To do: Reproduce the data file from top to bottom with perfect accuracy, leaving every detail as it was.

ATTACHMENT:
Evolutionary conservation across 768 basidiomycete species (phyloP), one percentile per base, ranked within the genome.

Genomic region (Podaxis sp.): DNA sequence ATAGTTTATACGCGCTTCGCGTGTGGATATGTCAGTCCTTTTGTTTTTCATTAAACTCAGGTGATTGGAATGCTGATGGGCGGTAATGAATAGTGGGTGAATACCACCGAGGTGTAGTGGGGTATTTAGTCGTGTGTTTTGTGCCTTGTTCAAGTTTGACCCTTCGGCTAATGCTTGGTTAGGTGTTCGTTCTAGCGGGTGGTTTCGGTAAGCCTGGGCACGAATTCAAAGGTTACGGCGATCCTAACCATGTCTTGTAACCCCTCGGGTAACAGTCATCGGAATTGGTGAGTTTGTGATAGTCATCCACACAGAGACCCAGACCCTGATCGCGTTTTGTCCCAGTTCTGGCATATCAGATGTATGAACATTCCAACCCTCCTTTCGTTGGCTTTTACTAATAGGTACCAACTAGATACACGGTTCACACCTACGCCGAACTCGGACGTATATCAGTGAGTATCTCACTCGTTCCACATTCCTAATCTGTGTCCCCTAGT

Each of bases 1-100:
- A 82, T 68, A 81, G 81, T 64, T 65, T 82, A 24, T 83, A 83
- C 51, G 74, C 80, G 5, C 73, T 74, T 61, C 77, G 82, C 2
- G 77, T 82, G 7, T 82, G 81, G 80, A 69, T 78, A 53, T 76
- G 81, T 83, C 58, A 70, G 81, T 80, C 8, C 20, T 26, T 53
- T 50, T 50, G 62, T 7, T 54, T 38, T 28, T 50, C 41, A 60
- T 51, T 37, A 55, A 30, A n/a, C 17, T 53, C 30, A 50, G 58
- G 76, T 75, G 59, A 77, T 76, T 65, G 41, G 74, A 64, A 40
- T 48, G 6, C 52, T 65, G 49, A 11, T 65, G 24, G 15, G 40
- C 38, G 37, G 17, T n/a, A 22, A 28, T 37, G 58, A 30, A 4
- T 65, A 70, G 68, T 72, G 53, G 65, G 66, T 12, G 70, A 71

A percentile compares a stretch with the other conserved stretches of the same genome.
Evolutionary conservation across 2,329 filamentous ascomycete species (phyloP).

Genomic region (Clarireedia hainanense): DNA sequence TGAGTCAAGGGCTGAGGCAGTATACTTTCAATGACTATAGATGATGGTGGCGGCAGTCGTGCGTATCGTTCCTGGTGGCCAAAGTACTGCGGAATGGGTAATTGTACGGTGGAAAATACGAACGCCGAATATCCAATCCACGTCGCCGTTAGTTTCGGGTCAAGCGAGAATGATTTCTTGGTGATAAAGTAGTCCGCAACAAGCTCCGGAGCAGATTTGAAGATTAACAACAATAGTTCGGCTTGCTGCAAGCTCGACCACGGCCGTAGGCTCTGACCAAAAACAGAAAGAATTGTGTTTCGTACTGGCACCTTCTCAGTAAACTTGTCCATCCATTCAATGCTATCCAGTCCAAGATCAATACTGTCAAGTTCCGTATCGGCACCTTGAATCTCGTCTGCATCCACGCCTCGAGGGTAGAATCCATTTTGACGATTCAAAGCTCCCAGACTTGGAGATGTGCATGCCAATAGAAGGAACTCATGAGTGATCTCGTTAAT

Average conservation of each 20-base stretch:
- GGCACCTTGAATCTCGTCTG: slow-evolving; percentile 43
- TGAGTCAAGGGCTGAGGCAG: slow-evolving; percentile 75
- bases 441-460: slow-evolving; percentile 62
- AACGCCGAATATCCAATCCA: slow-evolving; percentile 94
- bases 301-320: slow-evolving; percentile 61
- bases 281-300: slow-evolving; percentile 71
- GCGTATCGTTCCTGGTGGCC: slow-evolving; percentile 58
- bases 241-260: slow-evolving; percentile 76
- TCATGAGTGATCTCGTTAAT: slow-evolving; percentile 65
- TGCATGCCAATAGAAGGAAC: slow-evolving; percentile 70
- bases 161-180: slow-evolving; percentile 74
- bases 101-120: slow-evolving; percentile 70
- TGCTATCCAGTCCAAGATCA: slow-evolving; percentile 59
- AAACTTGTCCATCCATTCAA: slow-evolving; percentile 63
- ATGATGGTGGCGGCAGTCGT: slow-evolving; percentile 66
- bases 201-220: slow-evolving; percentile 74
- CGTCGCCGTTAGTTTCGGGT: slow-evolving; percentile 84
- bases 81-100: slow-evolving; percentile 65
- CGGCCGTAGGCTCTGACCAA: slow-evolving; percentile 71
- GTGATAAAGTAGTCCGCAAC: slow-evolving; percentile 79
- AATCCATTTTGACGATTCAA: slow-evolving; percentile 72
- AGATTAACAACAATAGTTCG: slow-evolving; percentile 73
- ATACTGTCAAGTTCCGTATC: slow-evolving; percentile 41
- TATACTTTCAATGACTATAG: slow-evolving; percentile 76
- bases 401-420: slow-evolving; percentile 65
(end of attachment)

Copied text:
Evolutionary conservation across 768 basidiomycete species (phyloP), one percentile per base, ranked within the genome.

Genomic region (Podaxis sp.): DNA sequence ATAGTTTATACGCGCTTCGCGTGTGGATATGTCAGTCCTTTTGTTTTTCATTAAACTCAGGTGATTGGAATGCTGATGGGCGGTAATGAATAGTGGGTGAATACCACCGAGGTGTAGTGGGGTATTTAGTCGTGTGTTTTGTGCCTTGTTCAAGTTTGACCCTTCGGCTAATGCTTGGTTAGGTGTTCGTTCTAGCGGGTGGTTTCGGTAAGCCTGGGCACGAATTCAAAGGTTACGGCGATCCTAACCATGTCTTGTAACCCCTCGGGTAACAGTCATCGGAATTGGTGAGTTTGTGATAGTCATCCACACAGAGACCCAGACCCTGATCGCGTTTTGTCCCAGTTCTGGCATATCAGATGTATGAACATTCCAACCCTCCTTTCGTTGGCTTTTACTAATAGGTACCAACTAGATACACGGTTCACACCTACGCCGAACTCGGACGTATATCAGTGAGTATCTCACTCGTTCCACATTCCTAATCTGTGTCCCCTAGT

Each of bases 1-100:
- A 82, T 68, A 81, G 81, T 64, T 65, T 82, A 24, T 83, A 83
- C 51, G 74, C 80, G 5, C 73, T 74, T 61, C 77, G 82, C 2
- G 77, T 82, G 7, T 82, G 81, G 80, A 69, T 78, A 53, T 76
- G 81, T 83, C 58, A 70, G 81, T 80, C 8, C 20, T 26, T 53
- T 50, T 50, G 62, T 7, T 54, T 38, T 28, T 50, C 41, A 60
- T 51, T 37, A 55, A 30, A n/a, C 17, T 53, C 30, A 50, G 58
- G 76, T 75, G 59, A 77, T 76, T 65, G 41, G 74, A 64, A 40
- T 48, G 6, C 52, T 65, G 49, A 11, T 65, G 24, G 15, G 40
- C 38, G 37, G 17, T n/a, A 22, A 28, T 37, G 58, A 30, A 4
- T 65, A 70, G 68, T 72, G 53, G 65, G 66, T 12, G 70, A 71

A percentile compares a stretch with the other conserved stretches of the same genome.
Evolutionary conservation across 2,329 filamentous ascomycete species (phyloP).

Genomic region (Clarireedia hainanense): DNA sequence TGAGTCAAGGGCTGAGGCAGTATACTTTCAATGACTATAGATGATGGTGGCGGCAGTCGTGCGTATCGTTCCTGGTGGCCAAAGTACTGCGGAATGGGTAATTGTACGGTGGAAAATACGAACGCCGAATATCCAATCCACGTCGCCGTTAGTTTCGGGTCAAGCGAGAATGATTTCTTGGTGATAAAGTAGTCCGCAACAAGCTCCGGAGCAGATTTGAAGATTAACAACAATAGTTCGGCTTGCTGCAAGCTCGACCACGGCCGTAGGCTCTGACCAAAAACAGAAAGAATTGTGTTTCGTACTGGCACCTTCTCAGTAAACTTGTCCATCCATTCAATGCTATCCAGTCCAAGATCAATACTGTCAAGTTCCGTATCGGCACCTTGAATCTCGTCTGCATCCACGCCTCGAGGGTAGAATCCATTTTGACGATTCAAAGCTCCCAGACTTGGAGATGTGCATGCCAATAGAAGGAACTCATGAGTGATCTCGTTAAT

Average conservation of each 20-base stretch:
- GGCACCTTGAATCTCGTCTG: slow-evolving; percentile 43
- TGAGTCAAGGGCTGAGGCAG: slow-evolving; percentile 75
- bases 441-460: slow-evolving; percentile 62
- AACGCCGAATATCCAATCCA: slow-evolving; percentile 94
- bases 301-320: slow-evolving; percentile 61
- bases 281-300: slow-evolving; percentile 71
- GCGTATCGTTCCTGGTGGCC: slow-evolving; percentile 58
- bases 241-260: slow-evolving; percentile 76
- TCATGAGTGATCTCGTTAAT: slow-evolving; percentile 65
- TGCATGCCAATAGAAGGAAC: slow-evolving; percentile 70
- bases 161-180: slow-evolving; percentile 74
- bases 101-120: slow-evolving; percentile 70
- TGCTATCCAGTCCAAGATCA: slow-evolving; percentile 59
- AAACTTGTCCATCCATTCAA: slow-evolving; percentile 63
- ATGATGGTGGCGGCAGTCGT: slow-evolving; percentile 66
- bases 201-220: slow-evolving; percentile 74
- CGTCGCCGTTAGTTTCGGGT: slow-evolving; percentile 84
- bases 81-100: slow-evolving; percentile 65
- CGGCCGTAGGCTCTGACCAA: slow-evolving; percentile 71
- GTGATAAAGTAGTCCGCAAC: slow-evolving; percentile 79
- AATCCATTTTGACGATTCAA: slow-evolving; percentile 72
- AGATTAACAACAATAGTTCG: slow-evolving; percentile 73
- ATACTGTCAAGTTCCGTATC: slow-evolving; percentile 41
- TATACTTTCAATGACTATAG: slow-evolving; percentile 76
- bases 401-420: slow-evolving; percentile 65